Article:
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Flag of Benin

Official languages
Porto Novo
112,622 km2
(in 2002) Christianity (42.8%), Islam (24.4%), Vodun, a traditional religion of Benin (17.3%), Other local traditional religions (6%), Other religious groups (1.9%), No religion (6.5%)
Time zone
West African CFA franc
Demonym Beninese
Monarch Current

Benin is a small country in Western Africa. It was called Republic of Dahomey from 1958 to 1975, and was a colony of France before (French Dahomey).

Etymology[edit | edit source]

The name Benin comes from the Bight of Benin, itself coming from the Benin kingdom.

Geography[edit | edit source]

Benin is a small country, eight times smaller than Nigeria but about twice as big as Togo.

It has a population of more than 10 million people living mostly in cities located near the Bight of Benin such as Cotonou, Abomey or Porto Novo (the capital of the country).

There are two seasons in Benin (like most countries in Africa): the dry season, where the temperature can rise up to 40 °C and the wet season, where the temperature drops to 15 °C.

It is a poor country, one of the poorest of the world.

Location[edit | edit source]

The location of Benin.

The country shares its borders with four countries: Togo, Burkina Faso, Niger and Nigeria. Its southern coast belongs to the Bight of Benin.

Benin is situated in a tropical region. Only the region close to the sea has an equatorial climate and there is a semi-arid climate in the north-east.

Rivers[edit | edit source]

The rivers in Benin are wild rivers.

The Mekrou river

Benin has six major rivers:[1]

Natural regions[edit | edit source]

There are a lot of forests, national parks in Benin, especially in north (the south is more urban, and most of the cities are more next to the sea (Porto Novo or Cotonou).

National parks[edit | edit source]

The two most important national parks in Benin are:

Forests[edit | edit source]

There are many forests in Benin. These are the most important ones (coming from North and going to the sea):

  1. the Goungoun Forest;
  2. the Sota Forest;
  3. the Superior Alibori Forest;
  4. the Trois-rivières Forest;
  5. the Quenou Benou Forest;
  6. the Superior Ouémé Forest;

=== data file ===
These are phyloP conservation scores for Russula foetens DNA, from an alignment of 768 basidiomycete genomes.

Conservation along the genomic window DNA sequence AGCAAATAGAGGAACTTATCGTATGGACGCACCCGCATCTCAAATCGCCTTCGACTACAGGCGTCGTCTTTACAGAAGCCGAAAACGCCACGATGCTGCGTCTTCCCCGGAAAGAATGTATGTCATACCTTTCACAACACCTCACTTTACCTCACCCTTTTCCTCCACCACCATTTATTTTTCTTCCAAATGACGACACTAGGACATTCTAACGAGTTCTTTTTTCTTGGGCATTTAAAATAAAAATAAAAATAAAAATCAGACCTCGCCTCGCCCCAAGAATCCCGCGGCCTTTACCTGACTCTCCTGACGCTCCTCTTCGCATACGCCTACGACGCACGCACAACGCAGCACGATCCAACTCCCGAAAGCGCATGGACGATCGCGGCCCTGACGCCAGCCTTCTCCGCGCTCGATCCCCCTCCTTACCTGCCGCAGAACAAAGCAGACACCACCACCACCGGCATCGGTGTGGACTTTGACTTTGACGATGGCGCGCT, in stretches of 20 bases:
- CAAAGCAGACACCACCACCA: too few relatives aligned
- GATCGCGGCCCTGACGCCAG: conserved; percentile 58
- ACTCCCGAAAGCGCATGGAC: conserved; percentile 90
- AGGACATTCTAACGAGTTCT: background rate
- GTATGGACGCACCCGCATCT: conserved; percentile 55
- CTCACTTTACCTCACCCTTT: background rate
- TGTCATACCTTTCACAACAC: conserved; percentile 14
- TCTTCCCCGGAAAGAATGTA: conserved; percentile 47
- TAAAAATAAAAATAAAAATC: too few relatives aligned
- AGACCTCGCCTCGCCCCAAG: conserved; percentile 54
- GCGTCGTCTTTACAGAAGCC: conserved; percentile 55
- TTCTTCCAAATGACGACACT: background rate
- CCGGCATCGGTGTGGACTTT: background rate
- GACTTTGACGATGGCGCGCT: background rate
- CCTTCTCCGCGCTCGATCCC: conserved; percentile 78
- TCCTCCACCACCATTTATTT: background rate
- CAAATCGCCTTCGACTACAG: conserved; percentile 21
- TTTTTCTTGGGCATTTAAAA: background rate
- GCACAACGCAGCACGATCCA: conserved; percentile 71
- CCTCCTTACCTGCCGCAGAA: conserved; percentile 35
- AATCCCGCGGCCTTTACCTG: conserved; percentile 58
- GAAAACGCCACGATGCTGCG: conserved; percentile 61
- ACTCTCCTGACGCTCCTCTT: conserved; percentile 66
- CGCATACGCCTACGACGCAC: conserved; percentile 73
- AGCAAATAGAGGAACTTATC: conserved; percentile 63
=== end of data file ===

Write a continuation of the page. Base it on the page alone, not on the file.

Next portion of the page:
7. the Ouari Maro Forest;
  8. the Kouffé mountains Forest;
  9. the Toui-Kilibo Forest;
  10. the Agoua Forest;
  11. the Dogo Forest;

Hunting zones[edit | edit source]

There are three important hunting zones: the hunting zone of Djona, the hunting zone of Pendjari and the hunting zone of Latakora.

Departments[edit | edit source]


There are 12 departments in Benin:

  1. Alibori
  2. Atacora
  3. Atlantique
  4. Borgou
  5. Collines
  6. Couffo
  7. Donga
  8. Littoral
  9. Mono
  10. Ouémé
  11. Plateau
  12. Zou

Each department is administered by a prefect.

Cities[edit | edit source]

The capital of Benin is Porto Novo. It is situated near the sea.

The largest and most inhabited city is Cotonou. More than 800 thousand people live there. It is the economic center of Benin.

Here is the list of the cities in Benin (the ten most inhabited ones are in bold):[2]

  1. Abomey
  2. Abomey-Calavi
  3. Allada
  4. Aplahoué
  5. Athiémé
  6. Banikoara
  7. Bassila
  8. Bembèrèkè
  9. Bétérou
  10. Bohicon
  11. Bori
  12. Boukoumbé
  13. Comé
  14. Cotonou
  15. Cové
  16. Dassa-Zoumé
  17. Djougou
  18. Dogbo-Tota
  19. Ganvie
  20. Godomey
  21. Grand Popo
  22. Kandi
  23. Kérou
  24. Kétou
  25. Kouandé
  26. Lokossa
  27. Malanville
  28. Natitingou
  29. Ndali
  30. Nikki
  31. Ouidah
  32. Parakou
  33. Péhonko
  34. Pobé
  35. Porga
  36. Porto Novo
  37. Sakété
  38. Savalou
  39. Savé
  40. Ségbana
  41. Tanguiéta
  42. Tchaourou

Languages[edit | edit source]

The official language of Benin is French.

There are also lots of other languages, such as Peul, Yoruba, and Fon.

Benin is the 41th most multilingual country in the world, before France and after UK.[3]

Food[edit | edit source]

Acarajé (fried black-eyed peas)

The people of Benin often eat rice, corn (in southern Benin), tomatoes, beans and tropical fruits such as pineapples, kiwi, bananas, and oranges.

In Benin, they also eat fufu, a sort of dough made out of flour.

There are a lot of specialty foods from Benin, for example Wagasi cheese (made by the Fulani people in northern Benin), Acarajé, Moyo, Beye, Amiwo (red corn dough), Gari Dossi, Gari Pinnon, Féchouada (from Ouidah), but also red rice.


International politics[edit | edit source]

Benin is part of the African Union, the Community of Sahel-Saharan States, the West African Economic and Monetary Union and the Economic Community of West African States. It is also member of the United Nations and the World Trade Organization.

References[edit | edit source]

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